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Dustin Prinz - Eleven

Few musicians take the time to master their instrument in the way that Oklahoma City singer-songwriter Dustin Prinz has; he’s a guitar virtuoso in every sense of the word, and Eleven gives him the chance to show just how far he can push that skill.
04/15/2014 | Comments 0

Horse Thief – Fear in Bliss

Listening to Horse Thief’s previous release — the haphazardly melodramatic Grow Deep, Grow Wild — felt like a chore. Whatever potential the Oklahoma City folk-pop act demonstrated on the EP was obscured behind a formulaic, contrived and ultimately hollow cloud. But it at least offered a glimmer of promise for a band consisting of, frankly, five pretty talented dudes. Critics saw it; the band’s management saw it; its current label, Bella Union, saw it; and its increasingly fervid fan base saw it.
04/08/2014 | Comments 0

Colourmusic — May You Marry Rich

There’s always a sense of danger when debuting songs in a live setting and playing them well. Without having heard the studio versions, expectations are set according to the live incarnations. But capturing the breadth of free-flowing atmosphere and sheer volume on a disc, vinyl or digital file isn’t the easiest thing to do, especially for a band as vociferous as Colourmusic.
04/01/2014 | Comments 0

Em and the MotherSuperiors — Churches into Theaters

As titles go, Churches into Theaters is an apt descriptor for the debut album from Oklahoma City rockers Em and the MotherSuperiors. It’s a reverential record, one that shares the gospel of classic rock, blues and soul but embraces the need to refashion it for modern times, channeling The Dead Weather, Grace Potter and Cage the Elephant along the way.
03/25/2014 | Comments 0

Rachel Brashear — Revolution

Rachel Brashear’s second EP, Revolution, starts with a kick to the shins.
03/18/2014 | Comments 0
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Home · Articles · Music · Music · Crown Jewell
Music
 

Crown Jewell


The ‘Queen of the Minor Key’ hopes her genre-bending songs receive a royal reception in the kingdom of the 405.

Joshua Boydston August 31st, 2011

Eileen Jewell
7 p.m. Wednesday, Sept. 7
The Blue Door
2805 N. McKinley
bluedoorokc.com
524-0738
$15 advance, $20 door

Idaho singer/songwriter Eilen Jewell has quite a bit in common with the songstress of a very similar name. They both hail from less populated regions; both blend rock, pop, folk and country; and both made a go at busking to support themselves early in their careers.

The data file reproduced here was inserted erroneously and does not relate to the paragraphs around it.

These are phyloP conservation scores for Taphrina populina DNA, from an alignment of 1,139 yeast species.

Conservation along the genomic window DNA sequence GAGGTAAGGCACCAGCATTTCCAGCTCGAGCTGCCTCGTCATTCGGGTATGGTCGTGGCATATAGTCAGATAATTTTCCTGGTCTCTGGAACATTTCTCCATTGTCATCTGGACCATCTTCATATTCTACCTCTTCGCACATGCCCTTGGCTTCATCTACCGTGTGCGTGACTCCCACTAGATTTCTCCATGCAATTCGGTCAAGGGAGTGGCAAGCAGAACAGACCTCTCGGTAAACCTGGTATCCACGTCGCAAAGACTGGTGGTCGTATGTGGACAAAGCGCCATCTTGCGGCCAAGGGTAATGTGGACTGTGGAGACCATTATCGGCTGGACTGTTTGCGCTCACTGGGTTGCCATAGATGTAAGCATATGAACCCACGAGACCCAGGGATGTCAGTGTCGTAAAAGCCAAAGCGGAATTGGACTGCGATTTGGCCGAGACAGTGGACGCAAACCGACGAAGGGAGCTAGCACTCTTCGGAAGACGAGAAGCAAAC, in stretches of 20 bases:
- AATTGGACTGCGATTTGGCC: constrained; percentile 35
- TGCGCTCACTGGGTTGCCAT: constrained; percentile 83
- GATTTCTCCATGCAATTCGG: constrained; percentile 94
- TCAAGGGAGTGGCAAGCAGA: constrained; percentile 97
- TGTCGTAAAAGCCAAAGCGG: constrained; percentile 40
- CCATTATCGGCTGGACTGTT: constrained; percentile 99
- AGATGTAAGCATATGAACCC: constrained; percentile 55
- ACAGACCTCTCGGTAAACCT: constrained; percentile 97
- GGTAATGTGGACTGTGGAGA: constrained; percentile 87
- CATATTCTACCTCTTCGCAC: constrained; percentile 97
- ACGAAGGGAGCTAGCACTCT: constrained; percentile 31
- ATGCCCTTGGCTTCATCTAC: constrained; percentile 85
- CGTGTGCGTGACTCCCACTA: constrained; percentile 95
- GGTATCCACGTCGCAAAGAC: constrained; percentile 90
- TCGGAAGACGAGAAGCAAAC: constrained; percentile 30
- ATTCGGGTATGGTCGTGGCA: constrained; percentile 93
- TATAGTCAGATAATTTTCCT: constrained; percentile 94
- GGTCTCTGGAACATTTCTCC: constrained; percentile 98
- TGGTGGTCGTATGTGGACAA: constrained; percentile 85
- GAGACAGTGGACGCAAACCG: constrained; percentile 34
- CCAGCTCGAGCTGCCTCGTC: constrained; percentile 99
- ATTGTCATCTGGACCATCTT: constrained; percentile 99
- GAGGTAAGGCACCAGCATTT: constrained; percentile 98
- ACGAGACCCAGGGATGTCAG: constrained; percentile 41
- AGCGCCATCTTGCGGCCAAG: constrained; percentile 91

Jewell hasn’t written a hit as big as Jewel’s “Who Will Save Your Soul,” but at least music has never driven her to living in a van.

“It was a low-risk way of experimenting with a life as a musician,” she said. “I made enough money to scrape by on.”

She made the transition to full-time performer using the basic lessons she learned playing curbside for change and spare dollar bills.

“It’s where I realized that playing songs can really put a smile on someone’s face,” Jewell said. “It helped me learn how to play in front of people. I had never really done that before. It was easing into performance and figuring out if this was something I really wanted to do.”

It took a little hopping around to find the proper place to foster a career, however; she began experimenting with music during college in Santa Fe, N.M., then moved to Los Angeles to perform on Venice Beach once she opted for a guitar instead of an office job. Eventually, she found her way to Boston, where she assembled both a following and her first recordings.

“It was my identity in Boston.

People didn’t know me as any other person,” Jewell said. “I like that anonymity, and a certain amount of that is required to be creative.”

There, she also found her sound, or lack thereof. The endlessly genrebending songwriter began indulging in every whim: Americana, honky-tonk, rockabilly, blues and more.

“It’s kind of like vintage rock ’n’ roll, cowgirl noir,” she said. “I don’t get hung up sticking to one particular genre. I just follow my gut, and luckily, my band can keep up. I tend to write to test them and keep them on their game.”

In the past five or so years, she’s released four studio albums, including summer’s “Queen of the Minor Key.”

This newest record sees her doing even more toying and tinkering, not only with genres, but recording her first two instrumentals, bringing along a guest singer and injecting a little whimsy and humor into songs that had previously sounded a little more sorrowful. Even the disc’s title is a self-deprecating jab, plus a look at her coming legacy.

“An old friend on a co-bill introduced me that way. I tend to write a lot in the minor key, and at first, it almost felt like an insult, but sometimes the best way to deal is to run with it,” Jewell said. “Rather than shy away, I decided to make it my thing, to own it.”

Photo by Erik Jacobs

 
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